New Ways of Seeing: Photography and its Influence

TECHNIQUE: Daguerreotype versus Calotype

Only the Truth: Realism



Seizing the Moment: Impressionism and the Avant-Garde

Manet and Whistler

From Realism to Impressionism

Nineteenth-Century Art in the United States

Early American Artists and the Hudson River School

New Styles and Techniques in Later Nineteenth-

SOURCE: Charles Baudelaire, from his “Salon of 1859”

Century American Art

3: Post-Impressionism

The Poetic Science of Color: Seurat and the Neo-Impressionists

Form and Nature: Paul Cézanne

Early Career and Relation to Impressionism

Later Career

The Triumph of Imagination: Symbolism

Reverie and Representation: Moreau, Puvis, and Redon

The Naive Art of Henri Rousseau

An Art Reborn: Rodin and Sculpture at the Fin-de-Siècle

Early Career and The Gates of Hell

The Burghers of Calais and Later Career

Exploring New Possibilities: Claudel and Rosso

Primitivism and the Avant-Garde: Gauguin and Van Gogh


SOURCE: Paul Gauguin, from Noa Noa (1893)

Van Gogh

SOURCE: Vincent van Gogh, from a letter to his brother Theo van Gogh, 6 August 1888

A New Generation of Prophets: The Nabis

Vuillard and Bonnard

Montmartre: At Home with the Avant-Garde

4: The Origins of Modern Architecture and Design

Safeguarding Culture: Revivalist Tendencies in Nineteenth-Century Architecture

American Classicism

European Eclecticism

“A Return to Simplicity”: The Arts and Crafts Movement and Experimental Architecture

Experiments in Synthesis: Modernism beside the Hearth

Palaces of Iron and Glass: The Influence of Industry

SOURCE: Joris-Karl Huysmans, from the review Le Fer, 1889

“Form Follows Function”: The Chicago School and the

Origins of the Skyscraper

SOURCE: Louis Sullivan, “The Tall Office Building Artistically Considered,” 1896

5: Art Nouveau and the Beginnings of Expressionism

With Beauty at the Reins of Industry: Aestheticism and Art Nouveau

Natural Forms for the Machine Age: The Art Nouveau


Painting and Graphic Art

SOURCE: Sigmund Freud, from The Interpretation of Dreams, 1899

Architecture and Design

Toward Expressionism: Late Nineteenth-Century Avant-Garde Painting beyond France


Northern and Central Europe

6: The New Century: Experiments in Color and Form


“Purity of Means” in Practice: Henri Matisse’s Early Career

Earliest Works

Matisse’s Fauve Period

SOURCE: Charles Baudelaire, Invitation to the Voyage, 1857

The Influence of African Art

“Wild Beasts” Tamed: Derain, Vlaminck, and Dufy

Religious Art for a Modern Age: Georges Rouault

The Belle Époque on Film: the Lumière Brothers and Lartigue

CONTEXT: Early Motion Pictures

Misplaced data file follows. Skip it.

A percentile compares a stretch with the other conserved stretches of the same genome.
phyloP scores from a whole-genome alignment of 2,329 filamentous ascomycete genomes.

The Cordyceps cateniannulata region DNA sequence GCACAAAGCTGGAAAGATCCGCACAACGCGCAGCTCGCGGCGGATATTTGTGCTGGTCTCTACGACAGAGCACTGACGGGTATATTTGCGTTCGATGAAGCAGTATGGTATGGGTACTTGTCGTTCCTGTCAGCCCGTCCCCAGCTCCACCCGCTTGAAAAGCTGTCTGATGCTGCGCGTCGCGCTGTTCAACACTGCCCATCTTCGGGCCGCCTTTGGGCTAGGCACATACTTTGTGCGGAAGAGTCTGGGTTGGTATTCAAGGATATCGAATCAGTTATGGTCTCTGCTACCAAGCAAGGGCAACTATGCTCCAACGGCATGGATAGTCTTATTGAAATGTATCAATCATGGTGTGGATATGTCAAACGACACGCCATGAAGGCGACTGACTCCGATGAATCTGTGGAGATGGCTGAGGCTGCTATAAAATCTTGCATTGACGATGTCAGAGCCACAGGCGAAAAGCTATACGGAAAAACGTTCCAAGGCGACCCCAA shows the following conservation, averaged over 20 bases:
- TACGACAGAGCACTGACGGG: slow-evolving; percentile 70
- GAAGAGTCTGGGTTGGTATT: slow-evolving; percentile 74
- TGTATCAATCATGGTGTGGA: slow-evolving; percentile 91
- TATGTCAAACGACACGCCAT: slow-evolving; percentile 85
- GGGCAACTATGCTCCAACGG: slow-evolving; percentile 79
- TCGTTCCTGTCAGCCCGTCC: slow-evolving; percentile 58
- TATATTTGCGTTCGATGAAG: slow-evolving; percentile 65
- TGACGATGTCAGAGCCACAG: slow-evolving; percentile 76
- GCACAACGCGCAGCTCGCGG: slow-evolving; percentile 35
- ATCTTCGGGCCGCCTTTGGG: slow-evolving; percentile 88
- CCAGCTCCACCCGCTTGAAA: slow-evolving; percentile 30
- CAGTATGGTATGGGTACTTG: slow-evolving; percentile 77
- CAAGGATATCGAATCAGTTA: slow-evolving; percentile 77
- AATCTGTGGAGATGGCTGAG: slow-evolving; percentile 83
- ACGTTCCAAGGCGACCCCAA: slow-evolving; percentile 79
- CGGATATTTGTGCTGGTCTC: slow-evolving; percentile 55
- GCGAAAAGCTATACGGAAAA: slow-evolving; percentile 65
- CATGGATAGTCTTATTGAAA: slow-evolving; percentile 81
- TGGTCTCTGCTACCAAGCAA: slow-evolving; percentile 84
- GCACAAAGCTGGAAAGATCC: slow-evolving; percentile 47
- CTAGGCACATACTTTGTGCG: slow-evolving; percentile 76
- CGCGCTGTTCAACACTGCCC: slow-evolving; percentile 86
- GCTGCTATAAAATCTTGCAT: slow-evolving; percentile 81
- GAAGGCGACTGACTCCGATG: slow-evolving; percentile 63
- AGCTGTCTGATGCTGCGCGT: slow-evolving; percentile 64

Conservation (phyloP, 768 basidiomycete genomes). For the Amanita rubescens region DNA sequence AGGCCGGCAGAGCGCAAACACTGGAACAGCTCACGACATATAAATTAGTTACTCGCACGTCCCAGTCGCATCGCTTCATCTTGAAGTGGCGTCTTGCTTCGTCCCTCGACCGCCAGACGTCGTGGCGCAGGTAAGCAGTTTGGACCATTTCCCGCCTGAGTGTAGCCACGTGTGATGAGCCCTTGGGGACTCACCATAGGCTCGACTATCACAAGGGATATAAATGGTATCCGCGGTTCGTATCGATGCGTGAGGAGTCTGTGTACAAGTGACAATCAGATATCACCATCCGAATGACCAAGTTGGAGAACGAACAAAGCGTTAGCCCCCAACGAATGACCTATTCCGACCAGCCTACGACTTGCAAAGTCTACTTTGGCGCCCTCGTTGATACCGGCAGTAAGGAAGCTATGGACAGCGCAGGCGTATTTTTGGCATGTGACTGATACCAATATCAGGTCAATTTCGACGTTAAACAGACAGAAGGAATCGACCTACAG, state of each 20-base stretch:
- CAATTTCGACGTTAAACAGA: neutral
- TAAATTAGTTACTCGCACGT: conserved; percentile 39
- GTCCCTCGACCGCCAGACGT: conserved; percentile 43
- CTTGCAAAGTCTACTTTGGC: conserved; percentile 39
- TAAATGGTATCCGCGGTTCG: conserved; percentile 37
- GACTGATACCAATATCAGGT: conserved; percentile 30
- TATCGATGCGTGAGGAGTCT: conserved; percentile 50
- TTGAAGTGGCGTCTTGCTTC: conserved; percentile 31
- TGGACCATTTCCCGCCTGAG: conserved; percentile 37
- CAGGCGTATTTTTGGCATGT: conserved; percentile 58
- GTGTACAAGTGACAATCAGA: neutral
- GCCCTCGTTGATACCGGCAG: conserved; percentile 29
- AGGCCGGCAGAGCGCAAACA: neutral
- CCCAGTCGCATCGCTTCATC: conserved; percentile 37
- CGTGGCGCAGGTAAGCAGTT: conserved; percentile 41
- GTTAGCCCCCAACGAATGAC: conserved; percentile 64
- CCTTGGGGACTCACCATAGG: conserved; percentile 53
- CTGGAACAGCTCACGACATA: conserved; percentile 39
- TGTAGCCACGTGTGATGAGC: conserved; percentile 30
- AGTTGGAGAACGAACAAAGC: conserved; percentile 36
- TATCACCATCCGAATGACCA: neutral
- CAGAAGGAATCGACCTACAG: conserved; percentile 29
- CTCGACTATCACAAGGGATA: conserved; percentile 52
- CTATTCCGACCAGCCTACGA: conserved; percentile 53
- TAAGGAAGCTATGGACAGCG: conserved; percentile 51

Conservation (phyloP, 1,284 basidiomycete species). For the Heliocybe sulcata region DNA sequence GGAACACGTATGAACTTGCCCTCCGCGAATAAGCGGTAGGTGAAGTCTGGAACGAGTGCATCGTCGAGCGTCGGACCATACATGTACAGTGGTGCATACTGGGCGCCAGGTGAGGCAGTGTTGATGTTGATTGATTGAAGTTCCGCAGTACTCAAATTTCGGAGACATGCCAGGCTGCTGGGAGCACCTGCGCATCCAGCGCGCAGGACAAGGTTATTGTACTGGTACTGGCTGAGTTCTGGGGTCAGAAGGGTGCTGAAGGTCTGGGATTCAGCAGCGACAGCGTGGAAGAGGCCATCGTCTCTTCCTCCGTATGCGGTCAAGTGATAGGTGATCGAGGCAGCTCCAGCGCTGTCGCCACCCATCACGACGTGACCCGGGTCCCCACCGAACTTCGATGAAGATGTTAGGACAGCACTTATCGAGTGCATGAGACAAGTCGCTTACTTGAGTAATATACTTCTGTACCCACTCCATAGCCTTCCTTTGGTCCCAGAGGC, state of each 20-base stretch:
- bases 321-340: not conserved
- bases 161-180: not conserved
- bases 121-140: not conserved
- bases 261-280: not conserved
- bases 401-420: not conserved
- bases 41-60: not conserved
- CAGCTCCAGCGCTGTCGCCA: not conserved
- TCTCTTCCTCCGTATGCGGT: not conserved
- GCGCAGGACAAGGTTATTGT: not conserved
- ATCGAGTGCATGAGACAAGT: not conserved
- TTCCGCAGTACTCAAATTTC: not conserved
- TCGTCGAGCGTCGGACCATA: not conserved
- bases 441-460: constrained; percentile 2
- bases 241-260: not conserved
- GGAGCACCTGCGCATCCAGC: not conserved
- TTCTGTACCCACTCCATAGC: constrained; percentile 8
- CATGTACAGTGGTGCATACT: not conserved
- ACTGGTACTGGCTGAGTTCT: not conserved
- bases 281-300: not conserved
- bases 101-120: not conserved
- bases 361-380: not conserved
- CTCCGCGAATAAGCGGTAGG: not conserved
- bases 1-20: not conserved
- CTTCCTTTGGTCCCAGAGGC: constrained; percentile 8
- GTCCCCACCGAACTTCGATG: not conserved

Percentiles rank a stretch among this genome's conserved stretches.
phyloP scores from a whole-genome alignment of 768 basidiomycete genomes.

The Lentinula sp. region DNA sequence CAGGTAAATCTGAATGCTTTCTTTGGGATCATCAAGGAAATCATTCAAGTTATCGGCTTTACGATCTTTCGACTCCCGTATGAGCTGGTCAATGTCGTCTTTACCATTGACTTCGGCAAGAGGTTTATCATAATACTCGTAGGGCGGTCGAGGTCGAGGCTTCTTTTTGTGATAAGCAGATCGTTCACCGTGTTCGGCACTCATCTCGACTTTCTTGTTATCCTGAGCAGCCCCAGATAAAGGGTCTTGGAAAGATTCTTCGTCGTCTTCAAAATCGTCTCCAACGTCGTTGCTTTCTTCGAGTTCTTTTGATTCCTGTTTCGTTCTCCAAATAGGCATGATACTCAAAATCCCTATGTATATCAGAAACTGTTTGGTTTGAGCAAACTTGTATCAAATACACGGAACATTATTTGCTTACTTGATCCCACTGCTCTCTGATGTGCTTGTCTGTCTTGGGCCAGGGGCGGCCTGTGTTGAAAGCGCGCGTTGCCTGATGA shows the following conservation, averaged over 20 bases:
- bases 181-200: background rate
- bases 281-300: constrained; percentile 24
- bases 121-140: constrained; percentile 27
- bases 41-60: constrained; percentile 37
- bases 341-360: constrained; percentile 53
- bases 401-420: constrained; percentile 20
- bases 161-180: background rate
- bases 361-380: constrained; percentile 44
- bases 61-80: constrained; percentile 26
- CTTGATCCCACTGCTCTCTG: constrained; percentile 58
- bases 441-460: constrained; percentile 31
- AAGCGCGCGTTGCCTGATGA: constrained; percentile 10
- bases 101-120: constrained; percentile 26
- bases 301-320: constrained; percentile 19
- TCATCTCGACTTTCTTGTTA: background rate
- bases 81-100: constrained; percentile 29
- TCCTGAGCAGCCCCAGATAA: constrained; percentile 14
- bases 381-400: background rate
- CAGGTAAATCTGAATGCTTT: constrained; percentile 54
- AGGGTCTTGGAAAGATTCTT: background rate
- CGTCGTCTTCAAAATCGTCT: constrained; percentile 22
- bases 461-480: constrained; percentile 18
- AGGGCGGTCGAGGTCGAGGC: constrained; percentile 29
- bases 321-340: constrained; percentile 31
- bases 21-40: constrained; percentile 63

Modernism on a Grand Scale: Matisse’s Art after Fauvism

Forms of the Essential: Constantin Brancusi

7: Expressionism in Germany

From Romanticism to Expressionism: Corinth and Modersohn-Becker

SOURCE: Paula Modersohn-Becker, Letters and journal

Spanning the Divide between Romanticism and Expressionism: Die Brücke


TECHNIQUE: Woodcuts and Woodblock Prints


Heckel, Müller, Pechstein, and Schmidt-Rottluff

Die Brücke’s Collapse

The Spiritual Dimension: Der Blaue Reiter









Expressionist Sculpture

Self-Examination: Expressionism in Austria



CONTEXT: The German Empire

8: Cubism

Immersed in Tradition: Picasso’s Early Career

Barcelona and Madrid

Blue and Rose Periods

CONTEXT: Women as Patrons of the Avant-Garde

Les Demoiselles d’Avignon

Beyond Fauvism: Braque’s Early Career

“Two Mountain Climbers Roped Together”: Braque, Picasso, and the Development of Cubism

“Analytic Cubism,” 1909—11

“Synthetic Cubism,” 1912—14


Constructed Spaces: Cubist Sculpture

Braque and Picasso





An Adaptable Idiom: Developments in Cubist Painting in Paris


Gleizes and Metzinger


Other Agendas: Orphism and Other Experimental Art in Paris, 1910—14


9: Early Twentieth-Century Architecture

Modernism in Harmony with Nature: Frank Lloyd


Early Houses

The Larkin Building

Mid-Career Crisis

Temples for the Modern City: American Classicism 1900—15

New Simplicity Versus Art Nouveau: Vienna Before World War I

Tradition and Innovation: The German Contribution to Modern Architecture

Behrens and Industrial Design

CONTEXT: The Human Machine: Modern Workspaces

Expressionism in Architecture

Toward the International Style: The Netherlands and Belgium

Berlage and Van de Velde

New Materials, New Visions: France in the Early

Twentieth Century

TECHNIQUE: Modern Materials

10: European Responses to Cubism

Fantasy Through Abstraction: Chagall and the Metaphysical School


De Chirico and the Metaphysical School

“Running on Shrapnel”: Futurism in Italy

SOURCE: Filippo Tommaso Marinetti, from The Founding and Manifesto of Futurism







”Our Vortex is Not Afraid:” Wyndham Lewis and Vorticism

CONTEXT: The Omega Workshops

A World Ready for Change: The Avant-Garde in Russia

Larionov, Goncharova, and Rayonism

Popova and Cubo-Futurism

Malevich and Suprematism

El Lissitzky’s Prouns

TECHNIQUE: Axonometry

Kandinsky in the Early Soviet Period

Utopian Visions: Russian Constructivism

Innovations in Sculpture



Stepanova and Rozanova

Pevsner, Gabo, and the Spread of Constructivism

11: Picturing the Wasteland: Western Europe during World War I

CONTEXT: The Art of Facial Prosthetics

The World Turned Upside Down: The Birth of Dada

The Cabaret Voltaire and Its Legacy


“Her Plumbing and Her Bridges”: Dada Comes to America

Duchamp’s Early Career

SOURCE: Anonymous (Marcel Duchamp), “The Richard Mutt Case”

Duchamp’s Later Career


Man Ray and the American Avant-Garde

“Art is Dead”: Dada in Germany

Hausmann, Höch, and Heartfield



Idealism and Disgust: The “New Objectivity” in Germany



The Photography of Sander and Renger-Patzsch Beckmann

CONTEXT: Degenerate Art

12: Art in France after World War I